The Mudcat Café TM
Thread #14997   Message #131739
Posted By: Peter T.
04-Nov-99 - 01:32 PM
Thread Name: BS: Brushes with Greatness
Subject: RE: BS: Brushes with Greatness
Not a musician, but once when I was an 11 year old on an American Air Force Base, I was sitting in a barber chair when the astronaut Gus Grissom came in, followed by a pile of staff people. He was being given a civic welcome in town some weeks after his flight, and I had been completely obsessed with the space program (as were all kids in those days), so I knew all the details. His aides said that he was in a hurry, and he asked me personally if I would mind giving up my seat for him. Thrilled, I did, and proceeded to talk with him for about 15 minutes about what space was like, what had happened when his capsule sank, and the usual kid questions. He was absolutely gracious, very generous, very funny, gave me an autographed picture and other souvenirs he had. And then after awhile his aides began to get restless, but he just kept talking with me, and I realize now without any sentimentality that he had gotten into being a kid again with me, seeing himself through me, about how great it was, and all the things he still wanted to do. He got more and more enthusiastic, all about zooming around, and space, and the moon. Finally, he got up to go, and he shook my hand, and said he had to go off to this dumb reception, what a privilege it had been to meet me, and how great it had been, and off he went, staff and brass in tow. Needless to say, I bragged about meeting this great astronaut for days, until everyone got sick of it.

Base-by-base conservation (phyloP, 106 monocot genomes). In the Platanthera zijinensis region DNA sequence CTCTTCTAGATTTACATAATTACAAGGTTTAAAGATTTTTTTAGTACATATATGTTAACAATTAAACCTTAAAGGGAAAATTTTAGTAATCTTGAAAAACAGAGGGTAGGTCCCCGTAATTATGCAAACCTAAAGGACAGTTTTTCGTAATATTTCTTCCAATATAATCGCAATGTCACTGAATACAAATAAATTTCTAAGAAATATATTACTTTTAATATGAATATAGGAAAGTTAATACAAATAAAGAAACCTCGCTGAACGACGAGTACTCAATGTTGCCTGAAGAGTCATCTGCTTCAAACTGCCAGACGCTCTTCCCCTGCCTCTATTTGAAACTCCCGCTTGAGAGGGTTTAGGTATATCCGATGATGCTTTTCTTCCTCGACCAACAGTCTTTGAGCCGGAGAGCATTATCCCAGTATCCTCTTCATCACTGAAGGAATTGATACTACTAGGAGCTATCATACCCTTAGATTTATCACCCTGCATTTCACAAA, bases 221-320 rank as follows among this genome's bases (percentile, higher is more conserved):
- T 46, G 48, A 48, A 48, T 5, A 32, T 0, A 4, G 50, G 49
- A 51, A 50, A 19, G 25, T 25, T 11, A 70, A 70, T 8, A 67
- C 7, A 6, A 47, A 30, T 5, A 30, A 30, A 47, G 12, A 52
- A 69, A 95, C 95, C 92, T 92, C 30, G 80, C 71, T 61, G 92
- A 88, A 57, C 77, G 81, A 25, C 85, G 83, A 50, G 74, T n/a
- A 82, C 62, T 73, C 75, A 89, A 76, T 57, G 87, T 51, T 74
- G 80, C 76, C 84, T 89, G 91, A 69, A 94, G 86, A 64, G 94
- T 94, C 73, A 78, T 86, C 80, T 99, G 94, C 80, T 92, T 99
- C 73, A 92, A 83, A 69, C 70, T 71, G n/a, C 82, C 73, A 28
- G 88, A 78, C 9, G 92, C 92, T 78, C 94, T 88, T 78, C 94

Then later, when he died on the launch pad, I was in mourning for days. He is the most unremembered of the early astronauts, but not by me. He is still my model for a American hero (it is a terrible cliche, and I know his personal life wasn't perfect, but I can't help it.)
yours, Peter T.